Israel uses military justice to drive the policy. In the past, Military Order 378, written in 1970, has been used to detain Palestinians. But new military orders have been added that allow Palestinians to be held without any evidence against them and without charge for up to six weeks "for the purposes of investigation."
A'azem Bishara, an Israeli-Arab lawyer who represents detainees for The Palestin- ian Society for the Protection of Human Rights and the Environment calls the policy "mass detention without any grounds."
"Being Palestinian and male is enough to make you suspicious," Mr. Bishara says. "We are talking about almost an entire generation that has been arrested and humiliated."
Mohammed Yousef, 18, says he was ambushed in his home one night after refusing to attend the local mosque for questioning. "It was raining, and we were left outside without anything to protect us," he says. "We didn't even have any blankets or enough to eat. We were given one apple and one tub of yogurt to share between 10 of us." He was subsequently released but admits he has thrown stones at Israeli soldiers in the past.
Bishara says most detainees are held in makeshift quarters usually large tents, with 22 prisoners per tent. Mattresses, described as thin, are issued. Sometimes two or three prisoners share one mattress.
Up to 10 percent are children under 18, according to Defense for Children International (Palestine Section), an aid group that provides free legal advice to minors.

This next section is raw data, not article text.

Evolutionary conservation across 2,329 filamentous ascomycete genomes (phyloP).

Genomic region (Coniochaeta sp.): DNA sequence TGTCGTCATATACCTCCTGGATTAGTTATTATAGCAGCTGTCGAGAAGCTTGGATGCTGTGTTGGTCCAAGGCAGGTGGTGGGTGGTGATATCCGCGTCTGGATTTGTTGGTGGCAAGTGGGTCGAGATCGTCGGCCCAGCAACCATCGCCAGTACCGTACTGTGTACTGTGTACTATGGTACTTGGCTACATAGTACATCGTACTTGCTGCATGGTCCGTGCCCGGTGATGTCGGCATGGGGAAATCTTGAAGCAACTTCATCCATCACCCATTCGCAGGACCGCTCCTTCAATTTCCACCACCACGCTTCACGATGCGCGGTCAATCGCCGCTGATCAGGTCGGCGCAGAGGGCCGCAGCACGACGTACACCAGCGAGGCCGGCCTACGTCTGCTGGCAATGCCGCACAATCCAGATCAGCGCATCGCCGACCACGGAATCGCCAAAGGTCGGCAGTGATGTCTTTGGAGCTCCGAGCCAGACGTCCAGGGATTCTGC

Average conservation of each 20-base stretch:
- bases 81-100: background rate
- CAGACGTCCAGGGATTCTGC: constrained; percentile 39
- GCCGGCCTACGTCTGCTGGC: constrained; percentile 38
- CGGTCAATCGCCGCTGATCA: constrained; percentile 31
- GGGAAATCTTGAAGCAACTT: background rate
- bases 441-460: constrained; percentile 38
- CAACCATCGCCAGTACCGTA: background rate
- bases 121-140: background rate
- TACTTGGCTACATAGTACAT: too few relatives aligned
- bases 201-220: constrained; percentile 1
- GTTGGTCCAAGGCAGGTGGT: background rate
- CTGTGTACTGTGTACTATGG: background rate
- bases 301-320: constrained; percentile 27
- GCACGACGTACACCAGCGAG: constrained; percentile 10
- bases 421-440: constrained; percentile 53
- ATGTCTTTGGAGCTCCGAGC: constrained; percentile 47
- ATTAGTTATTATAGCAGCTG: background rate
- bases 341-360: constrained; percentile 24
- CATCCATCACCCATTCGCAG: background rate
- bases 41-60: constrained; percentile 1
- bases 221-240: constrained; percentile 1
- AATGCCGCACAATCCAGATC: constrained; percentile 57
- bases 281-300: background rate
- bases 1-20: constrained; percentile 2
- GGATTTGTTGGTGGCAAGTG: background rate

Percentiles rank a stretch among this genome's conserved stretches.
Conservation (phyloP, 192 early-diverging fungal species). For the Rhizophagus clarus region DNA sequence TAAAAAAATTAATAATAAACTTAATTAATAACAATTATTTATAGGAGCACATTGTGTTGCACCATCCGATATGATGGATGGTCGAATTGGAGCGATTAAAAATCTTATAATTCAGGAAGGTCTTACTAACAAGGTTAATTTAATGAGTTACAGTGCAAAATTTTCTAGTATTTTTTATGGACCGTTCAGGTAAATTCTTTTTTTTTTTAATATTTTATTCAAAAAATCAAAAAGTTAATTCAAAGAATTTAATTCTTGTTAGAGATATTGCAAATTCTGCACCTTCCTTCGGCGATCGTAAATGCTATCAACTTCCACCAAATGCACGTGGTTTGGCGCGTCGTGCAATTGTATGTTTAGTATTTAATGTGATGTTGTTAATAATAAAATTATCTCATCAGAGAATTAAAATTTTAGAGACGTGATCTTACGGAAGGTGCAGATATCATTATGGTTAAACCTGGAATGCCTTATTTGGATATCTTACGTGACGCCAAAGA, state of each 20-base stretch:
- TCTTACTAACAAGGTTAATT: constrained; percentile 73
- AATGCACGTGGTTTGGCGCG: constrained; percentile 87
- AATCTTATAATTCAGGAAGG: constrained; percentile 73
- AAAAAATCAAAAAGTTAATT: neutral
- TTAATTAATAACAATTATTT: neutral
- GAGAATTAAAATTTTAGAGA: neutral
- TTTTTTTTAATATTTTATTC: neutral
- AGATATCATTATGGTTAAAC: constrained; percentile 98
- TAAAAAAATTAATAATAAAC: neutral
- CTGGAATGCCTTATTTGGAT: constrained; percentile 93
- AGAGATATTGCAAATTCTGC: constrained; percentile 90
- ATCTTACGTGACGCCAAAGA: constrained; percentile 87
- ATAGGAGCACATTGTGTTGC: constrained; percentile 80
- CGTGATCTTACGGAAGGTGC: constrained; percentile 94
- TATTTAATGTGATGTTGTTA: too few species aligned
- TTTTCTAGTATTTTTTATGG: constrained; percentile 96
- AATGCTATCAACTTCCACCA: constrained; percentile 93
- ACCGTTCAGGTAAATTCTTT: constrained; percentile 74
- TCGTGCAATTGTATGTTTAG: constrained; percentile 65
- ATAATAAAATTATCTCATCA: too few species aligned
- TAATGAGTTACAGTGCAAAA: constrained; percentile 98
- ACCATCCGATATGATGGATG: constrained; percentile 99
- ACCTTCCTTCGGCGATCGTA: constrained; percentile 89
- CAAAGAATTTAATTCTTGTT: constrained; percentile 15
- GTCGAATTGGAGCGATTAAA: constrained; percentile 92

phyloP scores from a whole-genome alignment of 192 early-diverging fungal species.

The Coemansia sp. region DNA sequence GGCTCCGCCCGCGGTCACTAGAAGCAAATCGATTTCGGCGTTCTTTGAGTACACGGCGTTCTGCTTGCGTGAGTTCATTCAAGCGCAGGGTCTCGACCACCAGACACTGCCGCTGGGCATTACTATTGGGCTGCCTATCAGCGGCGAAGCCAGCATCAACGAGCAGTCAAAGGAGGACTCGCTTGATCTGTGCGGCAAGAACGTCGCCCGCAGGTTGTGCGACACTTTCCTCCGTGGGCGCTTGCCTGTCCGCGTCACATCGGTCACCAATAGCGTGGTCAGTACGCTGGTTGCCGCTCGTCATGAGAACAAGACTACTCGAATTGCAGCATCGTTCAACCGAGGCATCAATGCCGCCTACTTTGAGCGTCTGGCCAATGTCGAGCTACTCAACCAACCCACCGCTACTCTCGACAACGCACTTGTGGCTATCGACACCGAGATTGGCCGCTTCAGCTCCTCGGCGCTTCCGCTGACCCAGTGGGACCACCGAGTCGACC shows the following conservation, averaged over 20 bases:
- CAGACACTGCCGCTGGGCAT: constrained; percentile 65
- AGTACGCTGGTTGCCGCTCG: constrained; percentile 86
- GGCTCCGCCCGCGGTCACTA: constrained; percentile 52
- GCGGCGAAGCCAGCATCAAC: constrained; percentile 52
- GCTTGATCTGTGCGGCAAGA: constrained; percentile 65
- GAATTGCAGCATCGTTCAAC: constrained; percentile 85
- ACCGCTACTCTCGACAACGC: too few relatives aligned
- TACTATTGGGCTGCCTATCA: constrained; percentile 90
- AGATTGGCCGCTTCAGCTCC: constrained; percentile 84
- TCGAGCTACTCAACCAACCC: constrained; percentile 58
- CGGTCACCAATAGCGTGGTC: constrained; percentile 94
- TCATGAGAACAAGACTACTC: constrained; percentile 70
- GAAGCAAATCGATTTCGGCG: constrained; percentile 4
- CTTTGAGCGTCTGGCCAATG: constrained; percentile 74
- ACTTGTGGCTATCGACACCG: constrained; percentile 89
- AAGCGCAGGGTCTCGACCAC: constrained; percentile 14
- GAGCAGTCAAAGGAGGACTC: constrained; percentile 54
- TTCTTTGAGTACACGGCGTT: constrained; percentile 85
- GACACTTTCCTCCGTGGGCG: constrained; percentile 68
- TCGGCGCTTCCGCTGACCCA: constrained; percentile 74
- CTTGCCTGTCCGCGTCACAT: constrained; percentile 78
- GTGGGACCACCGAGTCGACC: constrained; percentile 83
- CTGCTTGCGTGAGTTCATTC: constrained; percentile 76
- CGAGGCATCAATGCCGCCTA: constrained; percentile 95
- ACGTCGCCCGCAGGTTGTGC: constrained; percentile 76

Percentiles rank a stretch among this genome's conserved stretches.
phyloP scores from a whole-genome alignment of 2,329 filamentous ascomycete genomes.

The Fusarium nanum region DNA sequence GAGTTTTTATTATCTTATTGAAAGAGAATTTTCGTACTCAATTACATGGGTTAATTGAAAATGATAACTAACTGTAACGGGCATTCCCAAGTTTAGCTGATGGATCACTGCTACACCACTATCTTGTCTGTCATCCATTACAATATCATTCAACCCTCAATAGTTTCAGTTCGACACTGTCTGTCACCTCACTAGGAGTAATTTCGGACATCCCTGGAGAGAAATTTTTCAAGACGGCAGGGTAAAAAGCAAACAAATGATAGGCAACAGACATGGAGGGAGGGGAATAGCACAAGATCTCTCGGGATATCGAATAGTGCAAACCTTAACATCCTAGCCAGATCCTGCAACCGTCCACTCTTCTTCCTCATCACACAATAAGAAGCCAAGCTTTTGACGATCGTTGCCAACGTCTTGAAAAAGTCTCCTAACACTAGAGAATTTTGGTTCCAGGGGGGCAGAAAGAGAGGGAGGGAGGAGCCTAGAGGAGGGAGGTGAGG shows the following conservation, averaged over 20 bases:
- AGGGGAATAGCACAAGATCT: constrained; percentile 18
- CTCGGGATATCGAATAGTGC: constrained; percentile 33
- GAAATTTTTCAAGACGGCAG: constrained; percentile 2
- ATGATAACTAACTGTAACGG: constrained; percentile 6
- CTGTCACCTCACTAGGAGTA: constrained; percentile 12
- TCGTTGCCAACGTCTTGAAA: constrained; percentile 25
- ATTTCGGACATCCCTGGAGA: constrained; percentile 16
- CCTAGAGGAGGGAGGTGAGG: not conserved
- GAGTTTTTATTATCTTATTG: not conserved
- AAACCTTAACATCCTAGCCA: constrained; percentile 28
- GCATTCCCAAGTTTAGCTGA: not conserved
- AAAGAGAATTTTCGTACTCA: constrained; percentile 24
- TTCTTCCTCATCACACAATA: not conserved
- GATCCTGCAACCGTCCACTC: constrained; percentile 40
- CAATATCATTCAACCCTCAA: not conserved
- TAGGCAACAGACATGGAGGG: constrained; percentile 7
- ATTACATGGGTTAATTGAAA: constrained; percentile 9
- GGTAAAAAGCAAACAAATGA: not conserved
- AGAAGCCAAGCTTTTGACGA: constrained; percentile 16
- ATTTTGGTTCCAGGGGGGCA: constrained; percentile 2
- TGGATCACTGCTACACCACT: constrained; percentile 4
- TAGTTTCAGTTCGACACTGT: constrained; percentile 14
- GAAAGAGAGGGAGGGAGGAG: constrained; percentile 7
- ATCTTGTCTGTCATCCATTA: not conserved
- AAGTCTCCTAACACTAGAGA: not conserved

To cope with the increased number of detainees, Israel has reopened an isolated prison in the Negev Desert.
Yoni Fighel, a retired IDF colonel and analyst at the International Policy Institute for Counter Terrorism in Herzliya, says the detention policy is an essential part of fighting terror activity. "If you want to intercept terrorism before it occurs, you must detain people, whether it is based on intelligence, inquiries, or interrogation."
Yet Mr. Fighel agrees that "an in-built tension exists between civil rights and combating terrorism.
"Of course, it would be better [that detainees] are those where we have 100 percent evidence of a connection to terrorism, whether passive or active," Fighel says. "The possibility of excessive detention can't be excluded, but some of these detentions are necessary to increase [Israel's] intelligence capability."
After the Oslo Accords were signed in 1993 and Israel withdrew from the main population centers in the West Bank and Gaza, a decrease in intelligence-gathering capacity followed. "We were out of the business," says Fighel. "Now we face a situation where ... we have to build again our intelligence capabilities. This can be done during interrogation of detainees."
Fighel says Palestinians are offered "opportunities" to collaborate with Israel during interrogation.
"It's not Club Med, that's true," he says of the conditions facing detainees. "But I would be very critical of any evidence of torture. It's not in the [guidelines governing detention policy]."
Amnesty International has requested an independent inquiry to investigate arbitrary detentions and reports of abuse.